Our mission is to bring light to the field of cross connection control and the dangers that exist to our drinking water distribution systems.

Archive for 2012

Cedar Hills Residents Get Giardia Parasite from Dirty Water Supply



CEDAR HILLS — Think about how many times you used water today to brush your teeth, shower, cook or wash your hands. You count on water from your tap to keep you clean and healthy, but what if it was doing just the opposite

"Other neighbors had been sick for a couple of weeks, but we all just kept it to ourselves thinking it was a bug or the flu or something," said Cedar Hills resident Mary Moore.

Since early July, neighbors in a Cedar Hills neighborhood were getting sick. In September, symptoms got worse. Several people have been diagnosed with giardia since then, but what was causing it and why was it was spreading was not clear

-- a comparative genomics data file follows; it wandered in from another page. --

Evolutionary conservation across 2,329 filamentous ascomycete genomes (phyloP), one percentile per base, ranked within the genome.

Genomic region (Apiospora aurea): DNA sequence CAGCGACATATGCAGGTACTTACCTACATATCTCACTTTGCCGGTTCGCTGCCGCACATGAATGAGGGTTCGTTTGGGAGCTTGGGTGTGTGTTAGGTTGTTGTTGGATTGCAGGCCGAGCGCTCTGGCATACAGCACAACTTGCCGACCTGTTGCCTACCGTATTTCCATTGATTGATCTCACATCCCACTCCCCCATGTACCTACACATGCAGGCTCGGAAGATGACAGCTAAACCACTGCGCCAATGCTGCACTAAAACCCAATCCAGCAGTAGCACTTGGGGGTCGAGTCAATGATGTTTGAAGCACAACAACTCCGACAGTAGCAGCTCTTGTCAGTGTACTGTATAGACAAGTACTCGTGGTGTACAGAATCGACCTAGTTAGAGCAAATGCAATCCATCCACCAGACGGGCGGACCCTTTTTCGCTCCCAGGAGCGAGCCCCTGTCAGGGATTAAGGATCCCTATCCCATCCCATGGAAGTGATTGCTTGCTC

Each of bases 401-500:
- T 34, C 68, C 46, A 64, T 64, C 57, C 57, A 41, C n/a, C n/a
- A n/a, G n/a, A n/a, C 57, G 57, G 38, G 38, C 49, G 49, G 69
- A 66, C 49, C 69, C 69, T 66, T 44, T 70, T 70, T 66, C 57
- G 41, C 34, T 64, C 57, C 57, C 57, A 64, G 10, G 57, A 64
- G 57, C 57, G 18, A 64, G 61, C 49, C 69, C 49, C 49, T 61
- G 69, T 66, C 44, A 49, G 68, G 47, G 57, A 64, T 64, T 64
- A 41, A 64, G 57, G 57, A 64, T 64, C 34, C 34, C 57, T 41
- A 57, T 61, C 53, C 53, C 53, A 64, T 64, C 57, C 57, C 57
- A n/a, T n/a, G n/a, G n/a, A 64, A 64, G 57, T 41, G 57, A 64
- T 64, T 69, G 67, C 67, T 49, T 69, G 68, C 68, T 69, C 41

The only common factor among the 13 affected houses was dirty yellow water.

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Boise Residents Sickened by Bad Water

As many as 80 residents of a west Boise neighborhood got sick over Memorial Day weekend. Turns out a nasty bacteria got into the drinking water. Boise’s United Water says it did everything in its power to fix the problem, but some in the neighborhood say the company could have done more.

At an empty house in the Hobble Creek neighborhood a device called a backflow preventer failed to keep irrigation water out of the drinking water system...

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(MP3 podcast of story available from Boise State Public Radio after the link)


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Strongsville Residents Complain About Water Department Backflow Valve Inspection Fee